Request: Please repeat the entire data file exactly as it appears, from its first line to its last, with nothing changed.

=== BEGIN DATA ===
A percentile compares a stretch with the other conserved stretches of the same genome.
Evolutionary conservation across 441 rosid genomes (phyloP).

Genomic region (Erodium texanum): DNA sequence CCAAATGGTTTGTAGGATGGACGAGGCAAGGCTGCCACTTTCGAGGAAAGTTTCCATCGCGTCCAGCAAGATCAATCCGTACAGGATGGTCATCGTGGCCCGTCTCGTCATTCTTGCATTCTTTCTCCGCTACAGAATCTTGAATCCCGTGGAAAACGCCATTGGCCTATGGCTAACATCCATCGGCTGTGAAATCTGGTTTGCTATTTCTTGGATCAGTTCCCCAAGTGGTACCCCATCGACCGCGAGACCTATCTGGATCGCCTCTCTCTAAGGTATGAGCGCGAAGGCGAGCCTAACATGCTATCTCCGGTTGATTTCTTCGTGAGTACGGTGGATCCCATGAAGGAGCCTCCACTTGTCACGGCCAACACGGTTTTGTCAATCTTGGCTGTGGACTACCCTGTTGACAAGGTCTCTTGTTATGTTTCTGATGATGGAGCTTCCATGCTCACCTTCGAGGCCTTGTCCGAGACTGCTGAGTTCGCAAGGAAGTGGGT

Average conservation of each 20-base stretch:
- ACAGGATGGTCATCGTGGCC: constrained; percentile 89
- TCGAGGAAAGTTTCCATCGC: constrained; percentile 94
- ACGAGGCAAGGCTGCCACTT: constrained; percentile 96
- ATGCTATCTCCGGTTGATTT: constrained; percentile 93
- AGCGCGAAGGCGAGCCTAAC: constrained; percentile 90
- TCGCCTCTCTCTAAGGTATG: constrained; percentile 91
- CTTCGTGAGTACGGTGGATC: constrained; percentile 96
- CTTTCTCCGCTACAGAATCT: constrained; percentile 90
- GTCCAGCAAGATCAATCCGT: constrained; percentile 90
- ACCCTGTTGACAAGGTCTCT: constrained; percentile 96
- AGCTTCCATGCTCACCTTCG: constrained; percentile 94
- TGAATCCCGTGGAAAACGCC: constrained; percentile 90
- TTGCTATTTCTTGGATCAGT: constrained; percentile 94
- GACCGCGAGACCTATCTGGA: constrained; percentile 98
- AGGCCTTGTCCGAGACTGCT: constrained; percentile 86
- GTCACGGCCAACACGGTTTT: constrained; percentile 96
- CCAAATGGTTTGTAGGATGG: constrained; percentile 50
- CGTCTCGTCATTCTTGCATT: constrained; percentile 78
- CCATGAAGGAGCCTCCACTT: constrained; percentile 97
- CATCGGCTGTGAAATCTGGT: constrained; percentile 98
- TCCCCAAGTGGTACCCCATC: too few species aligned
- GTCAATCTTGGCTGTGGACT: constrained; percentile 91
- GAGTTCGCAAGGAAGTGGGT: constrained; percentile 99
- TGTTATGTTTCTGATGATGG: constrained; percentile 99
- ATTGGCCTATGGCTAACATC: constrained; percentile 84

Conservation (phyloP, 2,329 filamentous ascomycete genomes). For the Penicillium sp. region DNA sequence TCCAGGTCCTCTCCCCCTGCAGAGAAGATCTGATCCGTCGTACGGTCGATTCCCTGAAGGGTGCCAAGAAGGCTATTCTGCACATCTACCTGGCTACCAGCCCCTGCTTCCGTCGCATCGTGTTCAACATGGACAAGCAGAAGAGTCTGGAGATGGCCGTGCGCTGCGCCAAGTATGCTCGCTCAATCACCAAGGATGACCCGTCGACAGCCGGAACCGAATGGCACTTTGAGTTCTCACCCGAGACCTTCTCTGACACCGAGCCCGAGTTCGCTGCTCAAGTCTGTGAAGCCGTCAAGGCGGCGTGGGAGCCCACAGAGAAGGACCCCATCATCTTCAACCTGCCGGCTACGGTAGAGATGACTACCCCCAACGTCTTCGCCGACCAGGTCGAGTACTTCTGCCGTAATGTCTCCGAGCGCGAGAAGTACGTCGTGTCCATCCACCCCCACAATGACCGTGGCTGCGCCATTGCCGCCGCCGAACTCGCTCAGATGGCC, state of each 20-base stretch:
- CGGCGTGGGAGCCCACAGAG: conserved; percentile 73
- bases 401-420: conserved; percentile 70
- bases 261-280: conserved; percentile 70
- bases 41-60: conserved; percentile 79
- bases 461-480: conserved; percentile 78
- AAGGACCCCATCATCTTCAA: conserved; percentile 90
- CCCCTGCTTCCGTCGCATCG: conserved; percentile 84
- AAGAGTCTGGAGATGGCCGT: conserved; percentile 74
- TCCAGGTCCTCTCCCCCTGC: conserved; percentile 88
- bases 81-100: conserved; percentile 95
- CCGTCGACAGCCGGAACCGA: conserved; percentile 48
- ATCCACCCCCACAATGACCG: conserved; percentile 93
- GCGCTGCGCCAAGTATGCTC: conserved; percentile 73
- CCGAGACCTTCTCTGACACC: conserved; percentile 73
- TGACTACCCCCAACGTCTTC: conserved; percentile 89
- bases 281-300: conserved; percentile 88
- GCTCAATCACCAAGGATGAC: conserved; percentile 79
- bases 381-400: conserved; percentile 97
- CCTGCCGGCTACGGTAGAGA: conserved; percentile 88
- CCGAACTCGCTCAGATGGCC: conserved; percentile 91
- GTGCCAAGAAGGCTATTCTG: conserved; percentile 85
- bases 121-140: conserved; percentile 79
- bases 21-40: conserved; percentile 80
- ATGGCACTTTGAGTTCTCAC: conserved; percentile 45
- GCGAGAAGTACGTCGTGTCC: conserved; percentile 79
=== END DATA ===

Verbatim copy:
A percentile compares a stretch with the other conserved stretches of the same genome.
Evolutionary conservation across 441 rosid genomes (phyloP).

Genomic region (Erodium texanum): DNA sequence CCAAATGGTTTGTAGGATGGACGAGGCAAGGCTGCCACTTTCGAGGAAAGTTTCCATCGCGTCCAGCAAGATCAATCCGTACAGGATGGTCATCGTGGCCCGTCTCGTCATTCTTGCATTCTTTCTCCGCTACAGAATCTTGAATCCCGTGGAAAACGCCATTGGCCTATGGCTAACATCCATCGGCTGTGAAATCTGGTTTGCTATTTCTTGGATCAGTTCCCCAAGTGGTACCCCATCGACCGCGAGACCTATCTGGATCGCCTCTCTCTAAGGTATGAGCGCGAAGGCGAGCCTAACATGCTATCTCCGGTTGATTTCTTCGTGAGTACGGTGGATCCCATGAAGGAGCCTCCACTTGTCACGGCCAACACGGTTTTGTCAATCTTGGCTGTGGACTACCCTGTTGACAAGGTCTCTTGTTATGTTTCTGATGATGGAGCTTCCATGCTCACCTTCGAGGCCTTGTCCGAGACTGCTGAGTTCGCAAGGAAGTGGGT

Average conservation of each 20-base stretch:
- ACAGGATGGTCATCGTGGCC: constrained; percentile 89
- TCGAGGAAAGTTTCCATCGC: constrained; percentile 94
- ACGAGGCAAGGCTGCCACTT: constrained; percentile 96
- ATGCTATCTCCGGTTGATTT: constrained; percentile 93
- AGCGCGAAGGCGAGCCTAAC: constrained; percentile 90
- TCGCCTCTCTCTAAGGTATG: constrained; percentile 91
- CTTCGTGAGTACGGTGGATC: constrained; percentile 96
- CTTTCTCCGCTACAGAATCT: constrained; percentile 90
- GTCCAGCAAGATCAATCCGT: constrained; percentile 90
- ACCCTGTTGACAAGGTCTCT: constrained; percentile 96
- AGCTTCCATGCTCACCTTCG: constrained; percentile 94
- TGAATCCCGTGGAAAACGCC: constrained; percentile 90
- TTGCTATTTCTTGGATCAGT: constrained; percentile 94
- GACCGCGAGACCTATCTGGA: constrained; percentile 98
- AGGCCTTGTCCGAGACTGCT: constrained; percentile 86
- GTCACGGCCAACACGGTTTT: constrained; percentile 96
- CCAAATGGTTTGTAGGATGG: constrained; percentile 50
- CGTCTCGTCATTCTTGCATT: constrained; percentile 78
- CCATGAAGGAGCCTCCACTT: constrained; percentile 97
- CATCGGCTGTGAAATCTGGT: constrained; percentile 98
- TCCCCAAGTGGTACCCCATC: too few species aligned
- GTCAATCTTGGCTGTGGACT: constrained; percentile 91
- GAGTTCGCAAGGAAGTGGGT: constrained; percentile 99
- TGTTATGTTTCTGATGATGG: constrained; percentile 99
- ATTGGCCTATGGCTAACATC: constrained; percentile 84

Conservation (phyloP, 2,329 filamentous ascomycete genomes). For the Penicillium sp. region DNA sequence TCCAGGTCCTCTCCCCCTGCAGAGAAGATCTGATCCGTCGTACGGTCGATTCCCTGAAGGGTGCCAAGAAGGCTATTCTGCACATCTACCTGGCTACCAGCCCCTGCTTCCGTCGCATCGTGTTCAACATGGACAAGCAGAAGAGTCTGGAGATGGCCGTGCGCTGCGCCAAGTATGCTCGCTCAATCACCAAGGATGACCCGTCGACAGCCGGAACCGAATGGCACTTTGAGTTCTCACCCGAGACCTTCTCTGACACCGAGCCCGAGTTCGCTGCTCAAGTCTGTGAAGCCGTCAAGGCGGCGTGGGAGCCCACAGAGAAGGACCCCATCATCTTCAACCTGCCGGCTACGGTAGAGATGACTACCCCCAACGTCTTCGCCGACCAGGTCGAGTACTTCTGCCGTAATGTCTCCGAGCGCGAGAAGTACGTCGTGTCCATCCACCCCCACAATGACCGTGGCTGCGCCATTGCCGCCGCCGAACTCGCTCAGATGGCC, state of each 20-base stretch:
- CGGCGTGGGAGCCCACAGAG: conserved; percentile 73
- bases 401-420: conserved; percentile 70
- bases 261-280: conserved; percentile 70
- bases 41-60: conserved; percentile 79
- bases 461-480: conserved; percentile 78
- AAGGACCCCATCATCTTCAA: conserved; percentile 90
- CCCCTGCTTCCGTCGCATCG: conserved; percentile 84
- AAGAGTCTGGAGATGGCCGT: conserved; percentile 74
- TCCAGGTCCTCTCCCCCTGC: conserved; percentile 88
- bases 81-100: conserved; percentile 95
- CCGTCGACAGCCGGAACCGA: conserved; percentile 48
- ATCCACCCCCACAATGACCG: conserved; percentile 93
- GCGCTGCGCCAAGTATGCTC: conserved; percentile 73
- CCGAGACCTTCTCTGACACC: conserved; percentile 73
- TGACTACCCCCAACGTCTTC: conserved; percentile 89
- bases 281-300: conserved; percentile 88
- GCTCAATCACCAAGGATGAC: conserved; percentile 79
- bases 381-400: conserved; percentile 97
- CCTGCCGGCTACGGTAGAGA: conserved; percentile 88
- CCGAACTCGCTCAGATGGCC: conserved; percentile 91
- GTGCCAAGAAGGCTATTCTG: conserved; percentile 85
- bases 121-140: conserved; percentile 79
- bases 21-40: conserved; percentile 80
- ATGGCACTTTGAGTTCTCAC: conserved; percentile 45
- GCGAGAAGTACGTCGTGTCC: conserved; percentile 79